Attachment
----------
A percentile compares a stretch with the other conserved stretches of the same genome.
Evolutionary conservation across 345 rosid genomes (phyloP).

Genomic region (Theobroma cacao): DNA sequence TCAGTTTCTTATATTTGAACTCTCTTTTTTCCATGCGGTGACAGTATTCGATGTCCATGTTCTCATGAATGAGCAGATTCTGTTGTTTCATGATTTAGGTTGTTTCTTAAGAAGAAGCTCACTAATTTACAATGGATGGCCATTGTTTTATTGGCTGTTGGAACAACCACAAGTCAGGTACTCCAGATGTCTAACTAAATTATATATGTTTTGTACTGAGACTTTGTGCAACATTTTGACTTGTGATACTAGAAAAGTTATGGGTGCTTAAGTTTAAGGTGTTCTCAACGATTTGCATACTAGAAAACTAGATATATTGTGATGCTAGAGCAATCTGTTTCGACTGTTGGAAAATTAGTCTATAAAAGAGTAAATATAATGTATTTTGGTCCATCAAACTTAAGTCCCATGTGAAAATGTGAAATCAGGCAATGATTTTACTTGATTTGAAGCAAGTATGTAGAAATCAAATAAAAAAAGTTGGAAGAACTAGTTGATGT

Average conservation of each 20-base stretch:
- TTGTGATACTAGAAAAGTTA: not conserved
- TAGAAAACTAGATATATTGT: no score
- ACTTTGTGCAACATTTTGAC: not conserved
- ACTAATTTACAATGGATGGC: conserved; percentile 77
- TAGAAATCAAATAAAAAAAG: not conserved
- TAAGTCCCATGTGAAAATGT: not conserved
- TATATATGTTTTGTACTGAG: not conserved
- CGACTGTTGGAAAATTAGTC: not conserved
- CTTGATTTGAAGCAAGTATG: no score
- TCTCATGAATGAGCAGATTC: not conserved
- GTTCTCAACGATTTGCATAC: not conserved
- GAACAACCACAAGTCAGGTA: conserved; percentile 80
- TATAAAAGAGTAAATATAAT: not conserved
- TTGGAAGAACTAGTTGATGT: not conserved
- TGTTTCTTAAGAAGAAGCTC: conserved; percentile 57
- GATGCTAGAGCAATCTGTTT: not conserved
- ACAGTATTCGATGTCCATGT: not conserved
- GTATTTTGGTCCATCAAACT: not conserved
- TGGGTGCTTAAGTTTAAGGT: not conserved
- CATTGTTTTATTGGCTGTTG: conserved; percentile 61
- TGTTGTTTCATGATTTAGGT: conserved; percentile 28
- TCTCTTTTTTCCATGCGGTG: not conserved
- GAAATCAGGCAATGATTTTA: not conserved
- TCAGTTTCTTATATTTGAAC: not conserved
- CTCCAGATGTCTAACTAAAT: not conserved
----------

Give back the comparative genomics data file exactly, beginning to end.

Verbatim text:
A percentile compares a stretch with the other conserved stretches of the same genome.
Evolutionary conservation across 345 rosid genomes (phyloP).

Genomic region (Theobroma cacao): DNA sequence TCAGTTTCTTATATTTGAACTCTCTTTTTTCCATGCGGTGACAGTATTCGATGTCCATGTTCTCATGAATGAGCAGATTCTGTTGTTTCATGATTTAGGTTGTTTCTTAAGAAGAAGCTCACTAATTTACAATGGATGGCCATTGTTTTATTGGCTGTTGGAACAACCACAAGTCAGGTACTCCAGATGTCTAACTAAATTATATATGTTTTGTACTGAGACTTTGTGCAACATTTTGACTTGTGATACTAGAAAAGTTATGGGTGCTTAAGTTTAAGGTGTTCTCAACGATTTGCATACTAGAAAACTAGATATATTGTGATGCTAGAGCAATCTGTTTCGACTGTTGGAAAATTAGTCTATAAAAGAGTAAATATAATGTATTTTGGTCCATCAAACTTAAGTCCCATGTGAAAATGTGAAATCAGGCAATGATTTTACTTGATTTGAAGCAAGTATGTAGAAATCAAATAAAAAAAGTTGGAAGAACTAGTTGATGT

Average conservation of each 20-base stretch:
- TTGTGATACTAGAAAAGTTA: not conserved
- TAGAAAACTAGATATATTGT: no score
- ACTTTGTGCAACATTTTGAC: not conserved
- ACTAATTTACAATGGATGGC: conserved; percentile 77
- TAGAAATCAAATAAAAAAAG: not conserved
- TAAGTCCCATGTGAAAATGT: not conserved
- TATATATGTTTTGTACTGAG: not conserved
- CGACTGTTGGAAAATTAGTC: not conserved
- CTTGATTTGAAGCAAGTATG: no score
- TCTCATGAATGAGCAGATTC: not conserved
- GTTCTCAACGATTTGCATAC: not conserved
- GAACAACCACAAGTCAGGTA: conserved; percentile 80
- TATAAAAGAGTAAATATAAT: not conserved
- TTGGAAGAACTAGTTGATGT: not conserved
- TGTTTCTTAAGAAGAAGCTC: conserved; percentile 57
- GATGCTAGAGCAATCTGTTT: not conserved
- ACAGTATTCGATGTCCATGT: not conserved
- GTATTTTGGTCCATCAAACT: not conserved
- TGGGTGCTTAAGTTTAAGGT: not conserved
- CATTGTTTTATTGGCTGTTG: conserved; percentile 61
- TGTTGTTTCATGATTTAGGT: conserved; percentile 28
- TCTCTTTTTTCCATGCGGTG: not conserved
- GAAATCAGGCAATGATTTTA: not conserved
- TCAGTTTCTTATATTTGAAC: not conserved
- CTCCAGATGTCTAACTAAAT: not conserved